Two summers ago Nadia Quinn was hanging out at Boykin Curry’s house in Long Island, New York. The windows were open and children were running about. There were people joyfully dancing; there were others who were drinking. Nadia turned to Boykin and said, “Doesn’t it seem like we’re watching a play? We should create a play on your porch.” “That’s a great idea,” Boykin replied. “What would that look like?” And so the seedling of Porch Song was planted.
Nadia knew she wanted to portray classic, American scenes set on a porch, but in an innovative way. She brought the idea to fellow performer and artist Emily Young, whom she met on the set of Broadway musical Bloody Bloody Andrew Jackson. Over the course of many brainstorms and research on scenes and plays that are set on a porch, the two women ended up with select moments from their favorite plays, poems, songs, and scripts and stitched them together to evoke the many lives of the people who could have lived in the house, or the various types of people you’d expect to meet on a porch. Both Nadia and Emily set out to capture the true spirit of a warm social gathering through their passion for acting and singing.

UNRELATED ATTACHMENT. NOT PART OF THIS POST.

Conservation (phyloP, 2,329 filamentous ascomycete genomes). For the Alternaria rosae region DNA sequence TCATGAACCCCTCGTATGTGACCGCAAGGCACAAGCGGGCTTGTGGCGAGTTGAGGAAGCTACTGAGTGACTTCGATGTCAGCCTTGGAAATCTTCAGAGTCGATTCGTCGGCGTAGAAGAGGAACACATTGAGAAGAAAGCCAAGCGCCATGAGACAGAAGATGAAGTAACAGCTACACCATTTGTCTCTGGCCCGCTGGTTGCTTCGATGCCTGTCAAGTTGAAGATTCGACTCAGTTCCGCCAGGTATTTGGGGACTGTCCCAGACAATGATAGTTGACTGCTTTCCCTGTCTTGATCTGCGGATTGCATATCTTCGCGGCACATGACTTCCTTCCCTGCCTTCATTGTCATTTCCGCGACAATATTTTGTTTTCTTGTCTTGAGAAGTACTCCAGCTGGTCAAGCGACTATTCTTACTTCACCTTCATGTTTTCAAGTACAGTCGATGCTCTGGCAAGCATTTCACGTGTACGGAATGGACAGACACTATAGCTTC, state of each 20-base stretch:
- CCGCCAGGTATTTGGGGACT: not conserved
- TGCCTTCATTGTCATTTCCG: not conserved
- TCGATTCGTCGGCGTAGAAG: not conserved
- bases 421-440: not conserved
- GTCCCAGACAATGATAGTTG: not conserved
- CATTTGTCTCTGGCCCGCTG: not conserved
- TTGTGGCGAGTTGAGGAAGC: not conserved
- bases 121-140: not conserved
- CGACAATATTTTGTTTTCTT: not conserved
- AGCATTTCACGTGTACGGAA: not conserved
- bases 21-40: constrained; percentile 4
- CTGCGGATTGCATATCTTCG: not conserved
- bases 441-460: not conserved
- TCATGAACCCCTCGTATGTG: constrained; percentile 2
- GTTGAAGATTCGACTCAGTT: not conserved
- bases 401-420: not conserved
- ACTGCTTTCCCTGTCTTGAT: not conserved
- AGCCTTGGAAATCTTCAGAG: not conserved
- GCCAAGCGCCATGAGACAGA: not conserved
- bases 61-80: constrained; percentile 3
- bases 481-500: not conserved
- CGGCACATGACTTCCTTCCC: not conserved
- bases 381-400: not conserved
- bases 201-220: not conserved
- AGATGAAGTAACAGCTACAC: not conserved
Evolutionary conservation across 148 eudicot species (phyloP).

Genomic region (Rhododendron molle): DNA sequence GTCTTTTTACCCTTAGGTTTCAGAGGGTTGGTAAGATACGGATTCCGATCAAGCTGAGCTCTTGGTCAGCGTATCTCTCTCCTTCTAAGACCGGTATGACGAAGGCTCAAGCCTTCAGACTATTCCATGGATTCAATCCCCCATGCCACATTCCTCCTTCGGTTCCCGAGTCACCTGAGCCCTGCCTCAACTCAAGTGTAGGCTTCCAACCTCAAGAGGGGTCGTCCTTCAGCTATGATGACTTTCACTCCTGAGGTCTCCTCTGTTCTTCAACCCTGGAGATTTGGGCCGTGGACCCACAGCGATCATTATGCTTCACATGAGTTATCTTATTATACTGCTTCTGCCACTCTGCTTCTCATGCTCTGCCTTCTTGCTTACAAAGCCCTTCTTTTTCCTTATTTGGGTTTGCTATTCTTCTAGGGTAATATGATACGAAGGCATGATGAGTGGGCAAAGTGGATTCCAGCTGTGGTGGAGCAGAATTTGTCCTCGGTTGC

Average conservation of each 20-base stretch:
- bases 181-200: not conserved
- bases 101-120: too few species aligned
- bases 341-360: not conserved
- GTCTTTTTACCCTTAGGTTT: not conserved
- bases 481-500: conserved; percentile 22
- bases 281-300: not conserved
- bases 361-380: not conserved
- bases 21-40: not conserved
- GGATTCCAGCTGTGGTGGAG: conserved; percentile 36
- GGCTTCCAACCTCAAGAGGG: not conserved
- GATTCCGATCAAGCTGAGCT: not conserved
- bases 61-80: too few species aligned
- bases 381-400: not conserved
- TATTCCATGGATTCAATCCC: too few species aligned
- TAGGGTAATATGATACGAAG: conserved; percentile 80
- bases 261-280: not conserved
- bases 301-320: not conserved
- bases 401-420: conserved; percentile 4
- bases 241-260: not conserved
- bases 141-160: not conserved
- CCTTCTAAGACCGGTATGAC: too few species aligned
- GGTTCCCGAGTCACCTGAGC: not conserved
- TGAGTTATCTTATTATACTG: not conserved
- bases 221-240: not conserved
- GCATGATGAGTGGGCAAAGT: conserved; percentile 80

This marks the second year of the experimental theatre performance, which took place on Isabella Rossellini’s farm in Long Island. The iconic actress came across the show last year, loved it, and insisted that the show unfold on her fields this year. Thus, the second edition was titled Field & Forest. The performance followed a thematic arc by weaving together the unlikeliest of theatrical and musical combinations: “The Crucible” by Arthur Miller, “Space Oddity by David Bowie, some Anton Chekov, and even a swoony ballad of Britney’s “Oops… I Did It Again.” Schön! sat down with co-creators Nadia and Emily who discuss their journey in developing this bespoke experience.